Episode two did not fare better in this regard. The tone remains haphazard, and this show has more mood swings than a pubescent teen with acne problems. It will try to be comical one moment and then dramatic another, but the real problem the drama faces stems from the fact that it cannot really capture any theme or mood at all. Maybe it tries too hard to be everything at once, or maybe it just does not try hard enough to be successful in any area.

On top of that, the cliches are on full blast. (WARNING: this paragraph contains "spoilers")
The framework for a love triangle, a trapezoid would be a more apt shape, has been laid out. The revenge plot is spewing and brewing. All the characters have been connected with the string of fate. The rich grandson has to save the company while at odds with other family member(s). People are mad at the heroine. Some poor, unfortunate, hardworking soul has had a horrible thing happen to him/her. There isn't just one complicated family history, but three, possibly even four in the making.
Woo! I don't even think I got them all.

However, the worst part is that despite all the intrigue that surrounds the characters, I do not feel surprised or anxious about what the future might hold. Everything feels done, overused, and obvious. In retrospect, the plot was fast and things occurred quickly, but it almost felt lagging since the next plot point was glaringly self-evident; it created this feeling of boredom despite the quick pace. This then creates another paradoxical issue because the show was too fast. There was not enough time to really connect with any character and everything is drawn with broad strokes. Of course, the drama still has forty-eight episodes left to flesh out its characters, but the first two really dealt with plot movement and how certain events have shaped and revealed the characters' personalities.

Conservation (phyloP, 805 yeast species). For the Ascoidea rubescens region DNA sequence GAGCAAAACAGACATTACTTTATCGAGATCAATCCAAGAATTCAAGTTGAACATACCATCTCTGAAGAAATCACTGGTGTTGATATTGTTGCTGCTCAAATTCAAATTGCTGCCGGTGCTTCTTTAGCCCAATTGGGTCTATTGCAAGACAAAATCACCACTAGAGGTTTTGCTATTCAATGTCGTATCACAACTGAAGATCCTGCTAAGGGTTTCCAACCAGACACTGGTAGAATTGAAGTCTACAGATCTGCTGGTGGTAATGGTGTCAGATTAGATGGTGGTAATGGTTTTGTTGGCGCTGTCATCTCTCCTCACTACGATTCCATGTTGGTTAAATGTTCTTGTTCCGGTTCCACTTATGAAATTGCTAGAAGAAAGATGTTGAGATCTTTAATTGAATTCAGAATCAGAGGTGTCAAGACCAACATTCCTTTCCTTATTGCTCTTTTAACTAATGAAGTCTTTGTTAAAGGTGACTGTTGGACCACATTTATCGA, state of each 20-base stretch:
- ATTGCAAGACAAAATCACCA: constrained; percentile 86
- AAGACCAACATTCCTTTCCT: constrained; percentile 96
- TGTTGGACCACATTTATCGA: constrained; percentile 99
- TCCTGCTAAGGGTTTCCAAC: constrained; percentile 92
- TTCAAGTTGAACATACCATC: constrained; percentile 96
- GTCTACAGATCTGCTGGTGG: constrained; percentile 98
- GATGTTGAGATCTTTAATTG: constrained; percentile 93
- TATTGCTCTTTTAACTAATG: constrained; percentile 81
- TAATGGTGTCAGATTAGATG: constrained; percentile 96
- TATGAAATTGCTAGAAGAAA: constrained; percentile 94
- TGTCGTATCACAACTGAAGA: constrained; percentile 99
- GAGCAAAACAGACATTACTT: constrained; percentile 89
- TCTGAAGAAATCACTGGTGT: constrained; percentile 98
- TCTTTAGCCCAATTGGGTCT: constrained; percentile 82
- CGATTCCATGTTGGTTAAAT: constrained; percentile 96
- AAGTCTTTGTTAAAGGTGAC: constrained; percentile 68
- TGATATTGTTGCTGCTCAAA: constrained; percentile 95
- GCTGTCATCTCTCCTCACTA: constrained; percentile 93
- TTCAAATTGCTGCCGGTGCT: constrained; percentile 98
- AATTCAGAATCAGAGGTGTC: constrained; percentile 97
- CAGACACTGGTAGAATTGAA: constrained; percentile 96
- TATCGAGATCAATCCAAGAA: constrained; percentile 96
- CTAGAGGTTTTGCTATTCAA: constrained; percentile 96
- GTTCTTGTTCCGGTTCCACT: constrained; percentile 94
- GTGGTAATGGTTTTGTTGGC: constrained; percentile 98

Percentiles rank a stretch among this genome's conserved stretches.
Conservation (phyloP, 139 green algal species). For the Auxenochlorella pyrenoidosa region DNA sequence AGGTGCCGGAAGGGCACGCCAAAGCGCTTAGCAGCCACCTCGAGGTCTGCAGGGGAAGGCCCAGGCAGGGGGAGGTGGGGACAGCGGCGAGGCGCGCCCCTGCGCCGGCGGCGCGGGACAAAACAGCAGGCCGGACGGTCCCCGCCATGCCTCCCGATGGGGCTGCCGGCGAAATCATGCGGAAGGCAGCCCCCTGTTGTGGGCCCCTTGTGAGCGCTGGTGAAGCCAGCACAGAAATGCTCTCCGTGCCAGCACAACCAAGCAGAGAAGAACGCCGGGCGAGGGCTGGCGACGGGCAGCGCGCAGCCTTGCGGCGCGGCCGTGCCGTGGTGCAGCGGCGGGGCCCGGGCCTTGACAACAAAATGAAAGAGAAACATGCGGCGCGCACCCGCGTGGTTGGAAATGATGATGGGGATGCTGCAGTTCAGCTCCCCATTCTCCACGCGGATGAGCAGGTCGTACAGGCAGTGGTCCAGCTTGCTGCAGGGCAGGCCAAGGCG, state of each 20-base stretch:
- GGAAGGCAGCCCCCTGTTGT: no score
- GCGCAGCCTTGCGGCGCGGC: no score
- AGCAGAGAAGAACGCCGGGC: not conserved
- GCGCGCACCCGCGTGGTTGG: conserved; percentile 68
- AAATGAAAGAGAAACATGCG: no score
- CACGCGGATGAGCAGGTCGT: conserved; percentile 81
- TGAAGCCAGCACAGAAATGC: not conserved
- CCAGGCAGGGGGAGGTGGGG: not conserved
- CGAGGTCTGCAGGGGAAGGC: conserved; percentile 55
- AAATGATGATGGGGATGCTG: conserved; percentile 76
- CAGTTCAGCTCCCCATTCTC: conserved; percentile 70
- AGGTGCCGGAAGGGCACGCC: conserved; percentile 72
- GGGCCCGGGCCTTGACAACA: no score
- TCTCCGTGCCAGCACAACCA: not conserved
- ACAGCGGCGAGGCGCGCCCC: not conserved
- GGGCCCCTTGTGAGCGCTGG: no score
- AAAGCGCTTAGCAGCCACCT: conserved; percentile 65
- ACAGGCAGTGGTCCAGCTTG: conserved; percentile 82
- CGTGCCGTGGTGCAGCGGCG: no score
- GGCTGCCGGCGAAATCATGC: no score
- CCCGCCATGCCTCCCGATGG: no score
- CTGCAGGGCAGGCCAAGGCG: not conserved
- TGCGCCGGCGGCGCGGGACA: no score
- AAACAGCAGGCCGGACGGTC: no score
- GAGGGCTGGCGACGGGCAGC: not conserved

The show quickly introduces the audience to its protagonist Nam Na-bi aka the alcoholic, bad tempered, uncultured actress. She isn't that horrid a person and actually has a heart, but is still quite the spoiled princess who won't go down without the last laugh. It's still a bit early to judge, but nevertheless, it appears safe to say that Yeom Jung-ah will continue to be serviceable in the role and depending on the material, maybe it will allow her to fully showcase her talents.

Overall, the acting is not bad, though there were a few who made me laugh out loud with their bulging eyes in which I suppose was to signify surprise or an emotion thereof but just made the scene comical. In essence, actors who are good were good, and those who aren't as good weren't as good.

Lastly, Park Yong-woo.
His character Lee Woo-jae is a bit of an enigma. It's hard to currently pinpoint certain things about him but it appears that behind his friendly smile, he's calculating and competitive. There isn't anything spectacular about him yet, except the fact that Park Yong-woo is gorgeous. Like Yeom, the performance is good but hopefully, the script will allow him to do more things in future episodes.